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A UUID is useful for creating unique numbers in multiple locations without centralized control. If you have full control of production it would be more useful to create a numbering scheme that contains useful information. Consider the following basic system:

4-digit product number
2-digit year
2-digit week of year
n-digit serial number for the week

Encode this as BCD or binary in the device. You can come up with something more elaborate with check digits or additional fields but the idea is to encode information that could be useful when the device comes back for service without needing access to the production database. A UUID won't do that for you.

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clawson wrote:
I was simply responding to Michael's post about creating unique identities with a possibly easier to implement mechanism.
If clawson's method is adequate, that is what should be used.
It is more completely specified, requires less intellectual effort and obviously does what is claimed.
The three are related.

I was focused on the serial part of the question.
If I read the original post correctly, bar codes are not part of the specification,
they are a speculated part of the solution.
If, for whatever reason, long arbitrary numbers are inadequate, OP will need a way to generate the sequence.
I picked awk because it comes with winAVR.
That said, OP should skip my second awk. Use objcopy to convert text to hex.

"Demons after money.
Whatever happened to the still beating heart of a virgin?
No one has any standards anymore." -- Giles

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jccordill wrote:
... Writing a Windose pc app though is out of my league.

Writing a windows pc app doesn't have to be "out of my league".

You could use Pelles C (a free download) and write a 'Console' app which eliminates the complexity of the GUI interface.

This would give you the versatility of reading the scanner (looks like keyboard input), reading and writing to the serial port, and invoking other PC programs such as avrdude.

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Ok. Tomorrow's project: Read this thread carefully and figure out how either CLawson's or Skeeve's idea works as I want to do something similar myself.

The largest known prime number: 282589933-1

It's easy to stop breaking the 10th commandment! Break the 8th instead. 

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I would go with the barcode sticker
scan that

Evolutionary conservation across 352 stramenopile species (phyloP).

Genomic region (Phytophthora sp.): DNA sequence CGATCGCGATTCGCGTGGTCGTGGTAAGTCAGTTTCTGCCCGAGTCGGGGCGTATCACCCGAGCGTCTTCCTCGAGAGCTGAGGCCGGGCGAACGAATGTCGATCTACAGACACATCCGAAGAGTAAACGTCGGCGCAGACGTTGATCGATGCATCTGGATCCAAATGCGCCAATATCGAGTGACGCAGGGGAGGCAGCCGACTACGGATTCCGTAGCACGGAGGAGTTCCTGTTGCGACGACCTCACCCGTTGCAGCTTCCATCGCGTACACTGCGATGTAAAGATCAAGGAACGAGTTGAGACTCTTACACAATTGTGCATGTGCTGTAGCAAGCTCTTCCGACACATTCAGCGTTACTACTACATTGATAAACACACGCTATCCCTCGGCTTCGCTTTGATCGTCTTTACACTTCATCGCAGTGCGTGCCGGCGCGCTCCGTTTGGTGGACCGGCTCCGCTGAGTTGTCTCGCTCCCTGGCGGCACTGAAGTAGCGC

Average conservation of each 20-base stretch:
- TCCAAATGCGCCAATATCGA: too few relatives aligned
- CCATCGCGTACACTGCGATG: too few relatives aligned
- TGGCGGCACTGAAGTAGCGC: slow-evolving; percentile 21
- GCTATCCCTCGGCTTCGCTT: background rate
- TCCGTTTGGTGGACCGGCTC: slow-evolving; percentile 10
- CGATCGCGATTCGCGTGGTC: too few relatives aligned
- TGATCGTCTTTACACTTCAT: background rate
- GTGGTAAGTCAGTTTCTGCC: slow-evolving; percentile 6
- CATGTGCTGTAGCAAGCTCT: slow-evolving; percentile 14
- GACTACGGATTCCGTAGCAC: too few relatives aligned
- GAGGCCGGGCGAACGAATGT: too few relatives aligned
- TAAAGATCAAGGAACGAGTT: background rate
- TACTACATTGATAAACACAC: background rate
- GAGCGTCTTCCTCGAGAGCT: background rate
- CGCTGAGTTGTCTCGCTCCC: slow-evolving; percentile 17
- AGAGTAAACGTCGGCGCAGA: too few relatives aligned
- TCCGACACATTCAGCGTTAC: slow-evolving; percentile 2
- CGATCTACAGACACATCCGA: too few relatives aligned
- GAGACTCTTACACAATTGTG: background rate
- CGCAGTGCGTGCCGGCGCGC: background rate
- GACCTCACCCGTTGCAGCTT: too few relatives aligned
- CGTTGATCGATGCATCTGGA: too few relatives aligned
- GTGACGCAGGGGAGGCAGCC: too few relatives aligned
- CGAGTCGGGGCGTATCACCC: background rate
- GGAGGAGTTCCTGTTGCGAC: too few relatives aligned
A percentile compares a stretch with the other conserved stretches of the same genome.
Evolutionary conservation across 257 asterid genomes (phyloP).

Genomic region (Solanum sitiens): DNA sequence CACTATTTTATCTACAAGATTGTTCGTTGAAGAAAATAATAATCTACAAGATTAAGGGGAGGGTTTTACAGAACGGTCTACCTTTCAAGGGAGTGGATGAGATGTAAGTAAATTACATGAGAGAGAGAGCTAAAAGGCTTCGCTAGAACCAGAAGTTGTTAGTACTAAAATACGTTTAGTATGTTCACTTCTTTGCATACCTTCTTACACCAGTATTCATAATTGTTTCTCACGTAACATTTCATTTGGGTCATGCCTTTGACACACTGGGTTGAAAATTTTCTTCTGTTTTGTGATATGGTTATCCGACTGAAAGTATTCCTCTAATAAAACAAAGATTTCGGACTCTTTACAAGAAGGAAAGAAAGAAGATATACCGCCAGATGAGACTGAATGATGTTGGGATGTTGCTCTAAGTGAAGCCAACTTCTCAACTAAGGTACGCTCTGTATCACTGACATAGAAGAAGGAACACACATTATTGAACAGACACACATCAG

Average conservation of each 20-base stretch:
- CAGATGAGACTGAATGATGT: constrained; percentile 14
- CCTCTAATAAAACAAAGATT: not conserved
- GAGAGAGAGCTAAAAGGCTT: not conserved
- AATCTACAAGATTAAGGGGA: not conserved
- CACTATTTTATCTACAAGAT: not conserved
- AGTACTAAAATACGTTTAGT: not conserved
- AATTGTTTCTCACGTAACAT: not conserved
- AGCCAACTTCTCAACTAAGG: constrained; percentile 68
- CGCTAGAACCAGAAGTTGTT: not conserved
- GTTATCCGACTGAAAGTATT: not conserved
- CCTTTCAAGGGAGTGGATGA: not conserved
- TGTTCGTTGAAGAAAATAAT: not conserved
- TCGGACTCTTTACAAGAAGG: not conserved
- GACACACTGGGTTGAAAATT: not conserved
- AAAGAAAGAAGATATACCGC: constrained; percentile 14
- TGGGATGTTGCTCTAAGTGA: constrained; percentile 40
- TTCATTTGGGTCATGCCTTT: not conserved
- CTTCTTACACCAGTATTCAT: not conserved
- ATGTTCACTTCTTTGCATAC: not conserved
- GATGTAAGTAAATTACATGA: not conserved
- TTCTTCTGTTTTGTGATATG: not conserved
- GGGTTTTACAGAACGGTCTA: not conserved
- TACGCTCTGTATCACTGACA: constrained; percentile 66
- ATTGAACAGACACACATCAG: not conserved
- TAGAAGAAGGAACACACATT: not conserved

write the bar code to eeprom
if you have no other information in your eeprom or that information is always the same you should be able to do it through the ISP connection.
you could also add a small piece of code to your main program that if the location for the serial number is empty then you have SPI (same connections as ISP on most devices) enabled and then use a second controler to write data to it. then restart and have SPI disabled to be sure that the serial number is not overwritten

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Quote:

I would go with the barcode sticker

We've actually done this in production but the "other way round". Digital TV systems, as part of their security, have a unique ID number in the core silicon of each device so in production we had a process that read that number from the chip and then printed a bar-code sticker (several copies in fact) with the number encoded that was used both on the cabinet of the unit and also on the outside of the carriage box.

I know that Xmega and UC3 have unique serial numbers generated by Atmel as part of the fabrication process. Sadly I don't think tiny/mega have this though.

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Thanks guys, kevinpt is close to what we want to do, only the barcode gen s/w provides yymmxxxxxx encoding the year,month and serial number to be recorded. Chuck99, I'll look into making a console program, sounds like something I can do. If I can work it out, I'll post an update and perhaps a project with the details of how I did it. Thanks for the help.

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I need 40 bits of "ID." Maybe I should just make a hash code of the xMega's serial number info.

"You'll make a perfect hash of things!"

The largest known prime number: 282589933-1

It's easy to stop breaking the 10th commandment! Break the 8th instead.